6 Tea Tree Rise

Making Modifications In Rental Properties

23 February 2022

6 Tea Tree Rise

Under Victorian rental laws, renters are allowed to make certain modifications to their homes without the consent of the rental provider (the landlord), while other modifications will need consent. At the end of the rental agreement, all modifications must be reversed, unless otherwise agreed to.

Modifications allowed without consent

Please note that if the property is listed under the Heritage Act 2017 (which must be disclosed), some of these items below will not apply, check with your Property Manager.

  • picture hooks or screws for wall mounts, shelves or brackets on surfaces other than brick walls,
  • wall anchoring devices on surfaces other than brick walls to secure furniture,
  • LED light globes which do not require new light fittings,
  • low flow shower heads (if original shower head is kept),
  • blind or chord anchors,
  • hardware mounted child safety gates on walls other than brick walls,
  • security lights, alarm systems or security cameras that: a) do not impact on the privacy of neighbours, b) can easily be removed, c) are not hardwired,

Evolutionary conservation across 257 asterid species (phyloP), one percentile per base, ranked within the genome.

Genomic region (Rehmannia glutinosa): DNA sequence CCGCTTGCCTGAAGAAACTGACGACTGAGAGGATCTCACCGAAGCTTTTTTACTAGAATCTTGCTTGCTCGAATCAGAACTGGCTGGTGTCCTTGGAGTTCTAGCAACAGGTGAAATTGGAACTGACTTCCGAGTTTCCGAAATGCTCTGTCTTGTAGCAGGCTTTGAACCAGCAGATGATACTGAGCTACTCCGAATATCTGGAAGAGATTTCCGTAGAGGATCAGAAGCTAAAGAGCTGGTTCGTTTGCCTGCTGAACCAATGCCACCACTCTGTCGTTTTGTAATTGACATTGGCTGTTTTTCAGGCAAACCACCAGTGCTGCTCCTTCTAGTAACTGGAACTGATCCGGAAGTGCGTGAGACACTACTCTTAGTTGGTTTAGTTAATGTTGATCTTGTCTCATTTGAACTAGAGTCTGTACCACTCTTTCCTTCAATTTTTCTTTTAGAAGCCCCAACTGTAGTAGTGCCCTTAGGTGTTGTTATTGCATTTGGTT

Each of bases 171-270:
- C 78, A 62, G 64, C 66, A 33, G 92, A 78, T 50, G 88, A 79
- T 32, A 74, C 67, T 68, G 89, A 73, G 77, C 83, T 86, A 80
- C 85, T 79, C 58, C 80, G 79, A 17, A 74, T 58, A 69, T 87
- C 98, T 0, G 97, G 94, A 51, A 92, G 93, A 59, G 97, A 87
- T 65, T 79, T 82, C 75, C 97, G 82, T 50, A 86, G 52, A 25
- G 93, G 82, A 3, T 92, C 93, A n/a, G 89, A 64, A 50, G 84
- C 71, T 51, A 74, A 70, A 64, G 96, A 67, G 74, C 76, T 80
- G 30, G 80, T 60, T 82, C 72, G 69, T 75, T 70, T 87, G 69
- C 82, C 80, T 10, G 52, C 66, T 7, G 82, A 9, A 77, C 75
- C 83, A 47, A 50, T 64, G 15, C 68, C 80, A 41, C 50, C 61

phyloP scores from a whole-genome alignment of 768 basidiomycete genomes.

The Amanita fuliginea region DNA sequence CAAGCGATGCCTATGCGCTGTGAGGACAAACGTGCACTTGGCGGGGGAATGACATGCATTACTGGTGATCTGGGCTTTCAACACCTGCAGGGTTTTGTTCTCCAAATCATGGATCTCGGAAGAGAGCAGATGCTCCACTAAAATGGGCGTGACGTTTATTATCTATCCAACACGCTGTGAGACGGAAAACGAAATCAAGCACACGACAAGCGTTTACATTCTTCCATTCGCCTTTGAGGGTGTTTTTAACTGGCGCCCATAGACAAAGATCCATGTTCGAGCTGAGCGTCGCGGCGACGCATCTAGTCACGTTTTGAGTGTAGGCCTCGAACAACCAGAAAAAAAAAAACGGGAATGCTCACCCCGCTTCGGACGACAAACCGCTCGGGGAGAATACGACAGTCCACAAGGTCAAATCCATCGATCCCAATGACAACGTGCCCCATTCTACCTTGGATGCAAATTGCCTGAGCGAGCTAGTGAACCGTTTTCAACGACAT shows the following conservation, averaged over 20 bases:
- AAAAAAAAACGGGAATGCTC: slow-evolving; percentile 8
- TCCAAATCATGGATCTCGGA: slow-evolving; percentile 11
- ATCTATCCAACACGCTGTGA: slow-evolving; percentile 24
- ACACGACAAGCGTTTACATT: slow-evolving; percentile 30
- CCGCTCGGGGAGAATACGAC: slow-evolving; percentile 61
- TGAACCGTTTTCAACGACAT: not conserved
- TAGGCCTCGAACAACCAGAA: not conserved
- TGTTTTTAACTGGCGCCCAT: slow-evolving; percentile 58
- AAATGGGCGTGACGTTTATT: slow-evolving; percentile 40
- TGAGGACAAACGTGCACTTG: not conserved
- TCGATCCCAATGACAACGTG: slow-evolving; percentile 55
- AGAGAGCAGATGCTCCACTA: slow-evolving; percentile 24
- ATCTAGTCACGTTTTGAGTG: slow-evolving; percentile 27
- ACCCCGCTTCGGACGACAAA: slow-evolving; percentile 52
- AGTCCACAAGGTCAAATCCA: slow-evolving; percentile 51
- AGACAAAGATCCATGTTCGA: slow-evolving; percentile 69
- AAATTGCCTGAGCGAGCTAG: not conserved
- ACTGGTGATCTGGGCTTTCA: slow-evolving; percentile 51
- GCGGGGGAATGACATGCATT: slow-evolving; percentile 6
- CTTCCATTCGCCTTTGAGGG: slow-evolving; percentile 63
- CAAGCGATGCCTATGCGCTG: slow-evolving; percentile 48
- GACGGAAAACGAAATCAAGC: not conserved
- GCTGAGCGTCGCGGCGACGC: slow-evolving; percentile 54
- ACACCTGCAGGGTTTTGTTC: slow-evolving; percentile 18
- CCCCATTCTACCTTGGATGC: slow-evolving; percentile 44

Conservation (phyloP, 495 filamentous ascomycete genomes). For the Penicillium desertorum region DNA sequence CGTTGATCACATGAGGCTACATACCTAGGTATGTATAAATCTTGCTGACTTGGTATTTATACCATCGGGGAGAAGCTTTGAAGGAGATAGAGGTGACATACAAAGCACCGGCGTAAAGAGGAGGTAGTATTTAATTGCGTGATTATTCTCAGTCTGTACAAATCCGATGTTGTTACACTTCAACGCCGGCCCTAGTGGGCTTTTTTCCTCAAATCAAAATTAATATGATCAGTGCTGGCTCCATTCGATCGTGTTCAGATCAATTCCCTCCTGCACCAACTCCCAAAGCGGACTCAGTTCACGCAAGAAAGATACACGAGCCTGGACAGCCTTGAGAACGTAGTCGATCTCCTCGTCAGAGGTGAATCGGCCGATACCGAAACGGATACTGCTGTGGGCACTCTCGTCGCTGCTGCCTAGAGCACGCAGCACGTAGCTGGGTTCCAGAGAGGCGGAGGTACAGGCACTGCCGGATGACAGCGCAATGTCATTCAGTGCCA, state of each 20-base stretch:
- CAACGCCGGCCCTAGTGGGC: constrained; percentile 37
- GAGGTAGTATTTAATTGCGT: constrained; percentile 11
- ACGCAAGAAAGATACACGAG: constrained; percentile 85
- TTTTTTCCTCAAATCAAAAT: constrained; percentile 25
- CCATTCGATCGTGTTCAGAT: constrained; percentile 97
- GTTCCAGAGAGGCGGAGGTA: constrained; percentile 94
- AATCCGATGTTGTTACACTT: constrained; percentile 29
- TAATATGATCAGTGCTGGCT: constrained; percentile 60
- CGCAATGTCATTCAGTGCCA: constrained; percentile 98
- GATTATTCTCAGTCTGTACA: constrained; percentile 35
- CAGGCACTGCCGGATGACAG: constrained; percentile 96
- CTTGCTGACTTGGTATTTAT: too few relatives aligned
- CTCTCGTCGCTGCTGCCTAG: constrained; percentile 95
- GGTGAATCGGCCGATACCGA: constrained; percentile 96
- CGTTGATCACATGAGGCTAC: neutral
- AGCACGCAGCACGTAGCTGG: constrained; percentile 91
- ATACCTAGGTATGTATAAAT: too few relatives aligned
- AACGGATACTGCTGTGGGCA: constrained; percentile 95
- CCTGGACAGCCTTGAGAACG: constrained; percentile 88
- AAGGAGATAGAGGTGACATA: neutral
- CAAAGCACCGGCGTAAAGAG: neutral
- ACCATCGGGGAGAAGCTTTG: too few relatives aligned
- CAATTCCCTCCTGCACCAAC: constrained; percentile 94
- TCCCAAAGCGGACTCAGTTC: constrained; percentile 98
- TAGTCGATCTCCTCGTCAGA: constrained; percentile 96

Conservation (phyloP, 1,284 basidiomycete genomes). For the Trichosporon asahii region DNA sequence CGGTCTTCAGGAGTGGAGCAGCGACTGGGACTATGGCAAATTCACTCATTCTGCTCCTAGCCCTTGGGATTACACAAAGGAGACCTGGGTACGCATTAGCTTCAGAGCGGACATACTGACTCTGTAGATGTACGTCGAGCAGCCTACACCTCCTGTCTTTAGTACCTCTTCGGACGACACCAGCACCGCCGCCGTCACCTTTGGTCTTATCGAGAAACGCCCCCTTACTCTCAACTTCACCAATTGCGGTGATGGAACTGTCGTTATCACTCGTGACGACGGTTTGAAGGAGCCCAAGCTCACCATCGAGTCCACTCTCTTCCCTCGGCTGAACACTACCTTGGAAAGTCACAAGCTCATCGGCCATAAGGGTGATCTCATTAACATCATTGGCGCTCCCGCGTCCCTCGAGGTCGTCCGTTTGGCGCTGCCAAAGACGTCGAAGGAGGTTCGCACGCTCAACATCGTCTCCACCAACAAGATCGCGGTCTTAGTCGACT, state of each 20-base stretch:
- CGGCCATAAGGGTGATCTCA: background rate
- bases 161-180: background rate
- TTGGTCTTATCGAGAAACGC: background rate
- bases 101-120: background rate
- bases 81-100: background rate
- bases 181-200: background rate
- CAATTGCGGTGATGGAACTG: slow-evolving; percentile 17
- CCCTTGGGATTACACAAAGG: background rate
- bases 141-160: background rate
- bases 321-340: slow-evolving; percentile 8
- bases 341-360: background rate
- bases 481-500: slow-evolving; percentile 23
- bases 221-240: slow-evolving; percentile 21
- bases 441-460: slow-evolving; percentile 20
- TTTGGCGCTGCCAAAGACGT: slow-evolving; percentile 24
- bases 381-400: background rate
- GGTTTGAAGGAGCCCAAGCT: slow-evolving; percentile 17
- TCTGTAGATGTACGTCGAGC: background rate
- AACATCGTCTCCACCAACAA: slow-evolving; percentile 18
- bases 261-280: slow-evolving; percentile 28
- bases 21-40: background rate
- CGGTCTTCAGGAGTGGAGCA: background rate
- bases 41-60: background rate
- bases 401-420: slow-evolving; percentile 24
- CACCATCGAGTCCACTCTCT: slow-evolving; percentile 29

• non-permanent window film for insulation or privacy,
  • a wireless doorbell,
  • replacement curtains if the original curtains are retained,
  • adhesive child safety locks on drawers and doors,
  • pressure mounted child safety gates,
  • a lock on a letterbox

For all other modifications, the renter must get the rental provider's permission before starting work, and the rental provider has reasonable reason to refuse. The rental provider may also require the modifications be completed by a qualified trades person.

Reasonable reasons of refusal must be sensible.  Refusal of consent may be because,

  • notice to vacate has been issued,
  • the modification would result in the property being non-compliant with the building act,
  • the modification will result in additional maintenance costs for the rental provider,
  • the modification breaks body corporate rules,
  • reversing the modification would not be reasonably practical